OPINION: Back during the March to May lockdown and immediately ahead of it, most of the commentary on housing markets around New Zealand fell on the negative side. Expectations of soaring unemployment, collapsing migration and banks calling in loans and refusing to lend to new buyers, drove forecasts of big declines in house prices.

For a while the price forecasts were on track with average prices around the country retreating 3.0 per cent over the two-month period from April to May. But since then sales have soared to be 37 per cent stronger in September than a year earlier, the stock of listings has declined 18 per cent from a year ago and prices have risen 7 per cent in four months to now sit almost 4 per cent higher than March levels.

Why this astounding turnaround in such a short period of time? Some people place a heavy emphasis on returning Kiwis and it is true that the net annual Kiwi migration flow jumped to +22,000 in the year to August from a 3700 loss a year ago and average annual losses since 2002 of 20,000 of us. But when I asked real estate agents in the monthly survey I run with the Real Estate Institute of New Zealand whether they were seeing more inquiries from offshore, a net 2 per cent this month said such inquiries were down. In fact for five months this outcome has been fairly weak.

The anecdotes of expat buying are strong, but the true source of real estate market strength is domestic and it comes from factors such as these. First, low term deposit interest rates are driving investors to not sell properties they were planning to sell. Some are buying more properties and a net 38 per cent of agents in my monthly survey with REINZ say they are seeing more investors in the market.

A net 11 per cent of people in another survey I run looking at people’s spending plans, say they plan purchasing more investment property, up from 7 per cent in July.

And it is not just the current level of interest rates having an effect here. The Reserve Bank cut their cash rate 0.75 per cent over 2019 and, combined with confirmation of no Capital Gains tax and no obvious weakness following the ban on foreign buyers from late-2018, real estate markets were accelerating immediately prior to the Covid shock.

Moreover, interest rates are driving purchasers because they are expected to remain low for many years and because the Reserve Bank might push them lower again early in 2021.

Second, we experienced a net migration boom before the borders closed. On average over the past 10 years we have enjoyed a population boost from migration flows of 35,000 people per annum. That total was 91,000 in the year to March and still sat at 71,000 in August. Plus, it looks like the monthly numbers might be drifting back up from recent monthly outcomes near zero as more people are allowed into New Zealand and a lot of people who needed to leave have done so. The net population gain expected to accrue from migration flows out to September 2021.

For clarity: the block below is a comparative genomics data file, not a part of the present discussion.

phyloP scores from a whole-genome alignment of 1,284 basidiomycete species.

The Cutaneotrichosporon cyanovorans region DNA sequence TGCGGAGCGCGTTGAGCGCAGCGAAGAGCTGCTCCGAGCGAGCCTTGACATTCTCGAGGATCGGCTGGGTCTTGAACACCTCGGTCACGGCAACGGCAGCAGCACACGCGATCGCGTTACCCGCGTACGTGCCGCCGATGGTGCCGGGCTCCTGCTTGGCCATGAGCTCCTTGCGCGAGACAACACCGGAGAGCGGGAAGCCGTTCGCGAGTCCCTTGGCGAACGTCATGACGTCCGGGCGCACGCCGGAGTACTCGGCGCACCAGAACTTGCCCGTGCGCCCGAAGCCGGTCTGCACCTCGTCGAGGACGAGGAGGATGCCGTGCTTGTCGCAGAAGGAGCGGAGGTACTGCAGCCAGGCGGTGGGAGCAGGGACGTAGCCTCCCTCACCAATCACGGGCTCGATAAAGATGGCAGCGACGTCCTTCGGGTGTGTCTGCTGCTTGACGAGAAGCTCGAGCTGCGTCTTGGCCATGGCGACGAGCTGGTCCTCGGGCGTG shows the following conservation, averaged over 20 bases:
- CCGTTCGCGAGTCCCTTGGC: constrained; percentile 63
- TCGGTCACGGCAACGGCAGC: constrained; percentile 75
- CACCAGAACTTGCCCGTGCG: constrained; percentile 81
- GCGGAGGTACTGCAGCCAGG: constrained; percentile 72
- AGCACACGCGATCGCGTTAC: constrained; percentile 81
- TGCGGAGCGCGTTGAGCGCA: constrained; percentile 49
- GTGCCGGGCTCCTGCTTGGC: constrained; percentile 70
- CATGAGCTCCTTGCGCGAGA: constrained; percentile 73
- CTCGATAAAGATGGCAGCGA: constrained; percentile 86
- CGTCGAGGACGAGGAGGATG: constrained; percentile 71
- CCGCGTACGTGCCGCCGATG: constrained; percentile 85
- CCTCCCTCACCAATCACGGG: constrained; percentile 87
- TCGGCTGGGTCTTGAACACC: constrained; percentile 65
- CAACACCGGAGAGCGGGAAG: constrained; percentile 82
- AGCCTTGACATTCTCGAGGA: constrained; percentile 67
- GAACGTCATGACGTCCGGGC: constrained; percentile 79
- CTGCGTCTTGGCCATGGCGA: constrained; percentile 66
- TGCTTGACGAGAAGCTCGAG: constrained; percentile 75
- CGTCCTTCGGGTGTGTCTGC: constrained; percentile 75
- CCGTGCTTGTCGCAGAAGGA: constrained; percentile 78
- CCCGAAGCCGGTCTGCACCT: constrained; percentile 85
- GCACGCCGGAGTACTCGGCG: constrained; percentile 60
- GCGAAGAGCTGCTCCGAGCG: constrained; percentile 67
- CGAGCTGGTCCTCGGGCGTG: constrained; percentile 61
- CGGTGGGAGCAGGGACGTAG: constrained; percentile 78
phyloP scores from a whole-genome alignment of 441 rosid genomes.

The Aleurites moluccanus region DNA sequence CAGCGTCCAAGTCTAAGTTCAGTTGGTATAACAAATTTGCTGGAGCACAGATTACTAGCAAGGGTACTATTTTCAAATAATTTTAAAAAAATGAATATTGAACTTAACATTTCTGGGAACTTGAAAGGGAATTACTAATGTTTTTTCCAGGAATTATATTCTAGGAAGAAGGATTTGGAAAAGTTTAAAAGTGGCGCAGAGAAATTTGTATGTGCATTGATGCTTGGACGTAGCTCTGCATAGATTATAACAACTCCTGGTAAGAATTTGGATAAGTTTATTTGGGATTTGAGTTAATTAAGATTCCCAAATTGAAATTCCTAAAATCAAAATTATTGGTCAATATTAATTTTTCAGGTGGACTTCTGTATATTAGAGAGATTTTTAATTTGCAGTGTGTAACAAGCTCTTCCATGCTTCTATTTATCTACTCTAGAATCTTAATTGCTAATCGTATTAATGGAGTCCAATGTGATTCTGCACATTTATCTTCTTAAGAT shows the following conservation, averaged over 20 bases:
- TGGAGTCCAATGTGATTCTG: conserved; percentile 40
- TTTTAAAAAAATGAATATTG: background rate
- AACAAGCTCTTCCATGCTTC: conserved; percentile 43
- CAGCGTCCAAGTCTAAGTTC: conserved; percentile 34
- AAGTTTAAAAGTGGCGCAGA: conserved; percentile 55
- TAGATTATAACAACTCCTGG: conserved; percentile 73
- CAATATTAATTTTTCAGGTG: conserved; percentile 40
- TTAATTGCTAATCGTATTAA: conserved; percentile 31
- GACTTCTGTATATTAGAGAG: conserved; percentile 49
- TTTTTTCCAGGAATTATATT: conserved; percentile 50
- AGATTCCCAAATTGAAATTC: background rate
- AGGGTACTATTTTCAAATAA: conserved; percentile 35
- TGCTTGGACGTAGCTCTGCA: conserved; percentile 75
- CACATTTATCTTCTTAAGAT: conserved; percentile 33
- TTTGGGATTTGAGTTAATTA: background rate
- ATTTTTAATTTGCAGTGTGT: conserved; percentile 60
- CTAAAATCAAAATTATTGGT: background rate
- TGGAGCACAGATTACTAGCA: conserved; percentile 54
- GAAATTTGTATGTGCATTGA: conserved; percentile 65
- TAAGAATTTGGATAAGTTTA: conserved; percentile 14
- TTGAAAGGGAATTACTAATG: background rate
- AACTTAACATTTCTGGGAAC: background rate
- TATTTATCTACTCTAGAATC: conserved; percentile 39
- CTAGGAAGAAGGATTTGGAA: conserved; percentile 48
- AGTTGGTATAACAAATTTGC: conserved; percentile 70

Third, listings in recent times have been running about 65 per cent down from levels of a decade ago and it looks like a lot of hopeful buyers gave up on their searching before Covid came along. But hopes of distressed sellers and unemployed people putting purchasing plans on hold seems to have encouraged these people to jump into the market since April, hopeful of making a purchase. Removal of Loan to Value Ratio rules will also have encouraged their reappearance.

Tony Alexander: "The level of pent-up demand hidden from view looks to have been far greater than any of us imagined."

In particular, from my survey of agents with REINZ we can see that first home buyers plunged into the market in June while investors have been slower to appear. The level of pent-up demand hidden from view looks to have been far greater than any of us imagined.

Fourth, many people have rapidly grown their house deposits since March on the back of a lockdown during which they were unable to spend. No overseas visits has also freed up funds.

There are many other factors but these are the main ones, and there is virtually no sign that any reversal in recent market strength is likely.

Businesses are being reminded every day that both skilled and (willing) unskilled labour are in short supply in New Zealand, so expiration of the last wage subsidy scheme will likely produce few new lay-offs.

The ending of the extended mortgage deferral scheme in March will likely see very few distressed sales as banks will by now have lost almost all their fears of house prices falling.

Also, as each week goes by we get closer to the borders one day re-opening (though it is anyone’s guess when exactly). Each week brings us closer to banks easing lending criteria, and businesses starting to catch-up on suspended capital spending projects. Now add in consumers shifting to a net 32 per cent planning to spend more this month from just 13 per cent last month in the Spending Plans Survey and the underlying state of our economy will slowly become a new factor supporting regional housing markets.

Could anything go wrong? Always. The vaccines might not work, weak economies offshore could see our export prices fall and maybe many businesses have yet to pull the plug. But the chances of new weakness appearing look quite slim — and that means the probabilities favour higher average prices around all the country.

- Tony Alexander is an economics commentator and former chief economist for BNZ

 

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